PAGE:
The internet age has given us access to a whole host of new data to determine the popularity of musicians and celebrities, from YouTube views to Spotify streams. And you'd better believe Drake and Katy Perry are keeping track of their Twitter and Instagram follows. But there's another way of measuring the heat of a public figure: how likely they are to give you a virus.
Intel Security just released its 10th annual McAfee Most Dangerous Celebrities study, which tracks which celebrities are the most dangerous to search. Amy Schumer comes first, while musicians like Justin Bieber, Rihanna and Miley Cyrus fill out the list. Here's the whole top 10, in handy infographic form:
It's clearly promoting McAfee's protection software, but it's still very handy for people who spend their days googling celebrities, whether they're music writers looking for interesting news (hi), mouthbreathers downloading the latest Nerdist podcast, illegal music and comedy streamers, or, like, anyone under 15.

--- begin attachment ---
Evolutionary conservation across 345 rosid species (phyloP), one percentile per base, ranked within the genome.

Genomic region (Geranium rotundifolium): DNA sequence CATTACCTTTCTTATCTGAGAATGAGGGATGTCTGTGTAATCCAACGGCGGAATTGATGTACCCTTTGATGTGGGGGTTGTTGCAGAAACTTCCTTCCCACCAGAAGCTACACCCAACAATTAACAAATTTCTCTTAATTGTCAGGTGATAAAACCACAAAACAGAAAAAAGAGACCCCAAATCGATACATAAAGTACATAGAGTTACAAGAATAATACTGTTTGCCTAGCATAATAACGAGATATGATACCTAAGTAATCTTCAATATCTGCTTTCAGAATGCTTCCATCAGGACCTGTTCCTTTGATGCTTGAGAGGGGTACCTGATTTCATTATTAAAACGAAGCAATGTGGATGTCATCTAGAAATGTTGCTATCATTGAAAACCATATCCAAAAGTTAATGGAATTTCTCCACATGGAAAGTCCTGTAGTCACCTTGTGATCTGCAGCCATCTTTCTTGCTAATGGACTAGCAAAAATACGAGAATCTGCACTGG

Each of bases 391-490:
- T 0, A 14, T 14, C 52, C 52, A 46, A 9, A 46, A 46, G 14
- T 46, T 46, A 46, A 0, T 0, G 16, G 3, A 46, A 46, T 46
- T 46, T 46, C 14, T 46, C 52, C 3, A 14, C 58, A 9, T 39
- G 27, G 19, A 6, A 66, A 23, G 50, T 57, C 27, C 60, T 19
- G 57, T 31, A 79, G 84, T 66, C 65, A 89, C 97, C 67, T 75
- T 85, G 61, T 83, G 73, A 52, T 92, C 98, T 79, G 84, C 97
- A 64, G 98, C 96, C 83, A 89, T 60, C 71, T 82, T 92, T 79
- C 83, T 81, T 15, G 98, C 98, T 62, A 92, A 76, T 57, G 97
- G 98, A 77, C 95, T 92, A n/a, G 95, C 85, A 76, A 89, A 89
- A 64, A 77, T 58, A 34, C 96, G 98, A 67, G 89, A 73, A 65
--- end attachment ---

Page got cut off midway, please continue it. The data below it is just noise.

Ignoring the fact that the findings manage to qualify Amy Schumer as a "female comedian" at every single mention of her name, there are some interesting findings here: If you google "Amy Schumer Torrent," for instance, you have a 33% chance of hitting a malicious website. Search Justin Bieber and you've got a 15% chance of hitting trouble (viruses, malware, credit card scams, etc).
Beyond the top 10, people searching late night hosts are likely to get hit (how else are you gonna know what dumb game Jimmy Fallon played with the next dangerous politician?), and those searching the hosts of The Voice.
There are also a lot of holdouts from streaming subscriptions, apparently, trying to access free music from artists like Drake (No. 13), Katy Perry (No. 14), Jason Aldean (No. 16), Justin Timberlake (No. 17), and Lady Gaga (No. 19).
So next time you want to hear the latest Drake & Rihanna rumours, don't try to google it. Just ask Dennis Graham instead: